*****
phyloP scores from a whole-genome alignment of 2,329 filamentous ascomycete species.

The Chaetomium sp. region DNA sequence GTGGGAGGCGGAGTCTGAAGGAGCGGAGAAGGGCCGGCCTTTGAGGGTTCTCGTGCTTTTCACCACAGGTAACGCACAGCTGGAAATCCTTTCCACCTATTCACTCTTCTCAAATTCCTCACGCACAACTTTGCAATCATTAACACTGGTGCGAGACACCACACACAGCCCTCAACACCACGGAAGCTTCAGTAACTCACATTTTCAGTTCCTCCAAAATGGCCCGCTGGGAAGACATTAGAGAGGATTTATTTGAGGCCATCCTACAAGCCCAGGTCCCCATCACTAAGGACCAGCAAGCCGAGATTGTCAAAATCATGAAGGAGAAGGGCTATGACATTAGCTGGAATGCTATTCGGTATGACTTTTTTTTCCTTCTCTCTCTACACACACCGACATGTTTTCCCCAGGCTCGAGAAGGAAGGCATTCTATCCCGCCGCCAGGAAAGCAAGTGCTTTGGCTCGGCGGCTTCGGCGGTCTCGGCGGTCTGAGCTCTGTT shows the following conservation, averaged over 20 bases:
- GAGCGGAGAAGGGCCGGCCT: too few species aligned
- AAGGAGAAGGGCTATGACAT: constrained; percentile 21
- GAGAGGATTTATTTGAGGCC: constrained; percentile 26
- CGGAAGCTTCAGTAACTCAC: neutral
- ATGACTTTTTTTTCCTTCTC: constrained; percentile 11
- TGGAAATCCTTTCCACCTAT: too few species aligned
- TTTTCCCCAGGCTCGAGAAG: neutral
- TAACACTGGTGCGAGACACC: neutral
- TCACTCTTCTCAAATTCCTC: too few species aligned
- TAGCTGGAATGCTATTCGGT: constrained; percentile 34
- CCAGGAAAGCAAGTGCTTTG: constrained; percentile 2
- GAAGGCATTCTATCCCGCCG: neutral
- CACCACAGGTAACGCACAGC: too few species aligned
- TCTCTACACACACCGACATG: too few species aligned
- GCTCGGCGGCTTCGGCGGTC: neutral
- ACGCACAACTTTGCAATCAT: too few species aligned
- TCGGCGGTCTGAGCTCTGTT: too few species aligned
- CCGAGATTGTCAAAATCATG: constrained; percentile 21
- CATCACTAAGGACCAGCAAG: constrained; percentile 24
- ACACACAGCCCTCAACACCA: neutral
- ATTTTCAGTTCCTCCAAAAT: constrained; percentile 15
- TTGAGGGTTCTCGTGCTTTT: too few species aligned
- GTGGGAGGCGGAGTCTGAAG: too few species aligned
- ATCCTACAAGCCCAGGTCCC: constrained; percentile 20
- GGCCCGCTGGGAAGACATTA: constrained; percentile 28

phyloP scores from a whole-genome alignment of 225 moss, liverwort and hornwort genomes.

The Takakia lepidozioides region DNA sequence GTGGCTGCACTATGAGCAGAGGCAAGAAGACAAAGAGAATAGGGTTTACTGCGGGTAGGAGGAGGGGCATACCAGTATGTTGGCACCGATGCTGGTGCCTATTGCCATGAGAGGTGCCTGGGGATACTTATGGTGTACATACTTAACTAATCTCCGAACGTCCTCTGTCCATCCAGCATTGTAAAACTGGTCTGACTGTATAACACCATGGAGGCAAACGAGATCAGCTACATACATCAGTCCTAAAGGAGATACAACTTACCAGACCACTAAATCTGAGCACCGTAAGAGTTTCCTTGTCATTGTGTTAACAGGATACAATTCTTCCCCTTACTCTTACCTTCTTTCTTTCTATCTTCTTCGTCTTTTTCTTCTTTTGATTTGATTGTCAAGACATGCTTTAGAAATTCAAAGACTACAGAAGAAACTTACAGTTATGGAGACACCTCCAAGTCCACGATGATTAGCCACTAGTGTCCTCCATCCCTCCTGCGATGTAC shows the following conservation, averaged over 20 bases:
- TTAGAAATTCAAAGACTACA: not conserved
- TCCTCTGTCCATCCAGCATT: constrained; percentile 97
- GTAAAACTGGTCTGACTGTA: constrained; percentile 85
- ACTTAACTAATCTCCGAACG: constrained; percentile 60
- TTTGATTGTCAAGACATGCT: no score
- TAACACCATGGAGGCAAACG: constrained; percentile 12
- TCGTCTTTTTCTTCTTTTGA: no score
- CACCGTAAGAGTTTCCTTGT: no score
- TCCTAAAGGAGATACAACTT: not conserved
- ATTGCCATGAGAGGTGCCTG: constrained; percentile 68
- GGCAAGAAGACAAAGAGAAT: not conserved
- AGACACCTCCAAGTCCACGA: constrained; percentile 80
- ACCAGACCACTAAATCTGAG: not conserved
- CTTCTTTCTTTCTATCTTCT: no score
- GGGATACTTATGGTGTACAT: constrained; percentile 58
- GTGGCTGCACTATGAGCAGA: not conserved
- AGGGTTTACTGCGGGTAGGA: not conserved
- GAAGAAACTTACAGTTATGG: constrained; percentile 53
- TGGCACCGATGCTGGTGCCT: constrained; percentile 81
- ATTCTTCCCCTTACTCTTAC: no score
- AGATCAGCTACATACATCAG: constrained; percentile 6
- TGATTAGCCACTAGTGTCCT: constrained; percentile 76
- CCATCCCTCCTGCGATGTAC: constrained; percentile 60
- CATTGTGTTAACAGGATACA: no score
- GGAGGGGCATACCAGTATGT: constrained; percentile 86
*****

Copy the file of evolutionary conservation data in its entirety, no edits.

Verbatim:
phyloP scores from a whole-genome alignment of 2,329 filamentous ascomycete species.

The Chaetomium sp. region DNA sequence GTGGGAGGCGGAGTCTGAAGGAGCGGAGAAGGGCCGGCCTTTGAGGGTTCTCGTGCTTTTCACCACAGGTAACGCACAGCTGGAAATCCTTTCCACCTATTCACTCTTCTCAAATTCCTCACGCACAACTTTGCAATCATTAACACTGGTGCGAGACACCACACACAGCCCTCAACACCACGGAAGCTTCAGTAACTCACATTTTCAGTTCCTCCAAAATGGCCCGCTGGGAAGACATTAGAGAGGATTTATTTGAGGCCATCCTACAAGCCCAGGTCCCCATCACTAAGGACCAGCAAGCCGAGATTGTCAAAATCATGAAGGAGAAGGGCTATGACATTAGCTGGAATGCTATTCGGTATGACTTTTTTTTCCTTCTCTCTCTACACACACCGACATGTTTTCCCCAGGCTCGAGAAGGAAGGCATTCTATCCCGCCGCCAGGAAAGCAAGTGCTTTGGCTCGGCGGCTTCGGCGGTCTCGGCGGTCTGAGCTCTGTT shows the following conservation, averaged over 20 bases:
- GAGCGGAGAAGGGCCGGCCT: too few species aligned
- AAGGAGAAGGGCTATGACAT: constrained; percentile 21
- GAGAGGATTTATTTGAGGCC: constrained; percentile 26
- CGGAAGCTTCAGTAACTCAC: neutral
- ATGACTTTTTTTTCCTTCTC: constrained; percentile 11
- TGGAAATCCTTTCCACCTAT: too few species aligned
- TTTTCCCCAGGCTCGAGAAG: neutral
- TAACACTGGTGCGAGACACC: neutral
- TCACTCTTCTCAAATTCCTC: too few species aligned
- TAGCTGGAATGCTATTCGGT: constrained; percentile 34
- CCAGGAAAGCAAGTGCTTTG: constrained; percentile 2
- GAAGGCATTCTATCCCGCCG: neutral
- CACCACAGGTAACGCACAGC: too few species aligned
- TCTCTACACACACCGACATG: too few species aligned
- GCTCGGCGGCTTCGGCGGTC: neutral
- ACGCACAACTTTGCAATCAT: too few species aligned
- TCGGCGGTCTGAGCTCTGTT: too few species aligned
- CCGAGATTGTCAAAATCATG: constrained; percentile 21
- CATCACTAAGGACCAGCAAG: constrained; percentile 24
- ACACACAGCCCTCAACACCA: neutral
- ATTTTCAGTTCCTCCAAAAT: constrained; percentile 15
- TTGAGGGTTCTCGTGCTTTT: too few species aligned
- GTGGGAGGCGGAGTCTGAAG: too few species aligned
- ATCCTACAAGCCCAGGTCCC: constrained; percentile 20
- GGCCCGCTGGGAAGACATTA: constrained; percentile 28

phyloP scores from a whole-genome alignment of 225 moss, liverwort and hornwort genomes.

The Takakia lepidozioides region DNA sequence GTGGCTGCACTATGAGCAGAGGCAAGAAGACAAAGAGAATAGGGTTTACTGCGGGTAGGAGGAGGGGCATACCAGTATGTTGGCACCGATGCTGGTGCCTATTGCCATGAGAGGTGCCTGGGGATACTTATGGTGTACATACTTAACTAATCTCCGAACGTCCTCTGTCCATCCAGCATTGTAAAACTGGTCTGACTGTATAACACCATGGAGGCAAACGAGATCAGCTACATACATCAGTCCTAAAGGAGATACAACTTACCAGACCACTAAATCTGAGCACCGTAAGAGTTTCCTTGTCATTGTGTTAACAGGATACAATTCTTCCCCTTACTCTTACCTTCTTTCTTTCTATCTTCTTCGTCTTTTTCTTCTTTTGATTTGATTGTCAAGACATGCTTTAGAAATTCAAAGACTACAGAAGAAACTTACAGTTATGGAGACACCTCCAAGTCCACGATGATTAGCCACTAGTGTCCTCCATCCCTCCTGCGATGTAC shows the following conservation, averaged over 20 bases:
- TTAGAAATTCAAAGACTACA: not conserved
- TCCTCTGTCCATCCAGCATT: constrained; percentile 97
- GTAAAACTGGTCTGACTGTA: constrained; percentile 85
- ACTTAACTAATCTCCGAACG: constrained; percentile 60
- TTTGATTGTCAAGACATGCT: no score
- TAACACCATGGAGGCAAACG: constrained; percentile 12
- TCGTCTTTTTCTTCTTTTGA: no score
- CACCGTAAGAGTTTCCTTGT: no score
- TCCTAAAGGAGATACAACTT: not conserved
- ATTGCCATGAGAGGTGCCTG: constrained; percentile 68
- GGCAAGAAGACAAAGAGAAT: not conserved
- AGACACCTCCAAGTCCACGA: constrained; percentile 80
- ACCAGACCACTAAATCTGAG: not conserved
- CTTCTTTCTTTCTATCTTCT: no score
- GGGATACTTATGGTGTACAT: constrained; percentile 58
- GTGGCTGCACTATGAGCAGA: not conserved
- AGGGTTTACTGCGGGTAGGA: not conserved
- GAAGAAACTTACAGTTATGG: constrained; percentile 53
- TGGCACCGATGCTGGTGCCT: constrained; percentile 81
- ATTCTTCCCCTTACTCTTAC: no score
- AGATCAGCTACATACATCAG: constrained; percentile 6
- TGATTAGCCACTAGTGTCCT: constrained; percentile 76
- CCATCCCTCCTGCGATGTAC: constrained; percentile 60
- CATTGTGTTAACAGGATACA: no score
- GGAGGGGCATACCAGTATGT: constrained; percentile 86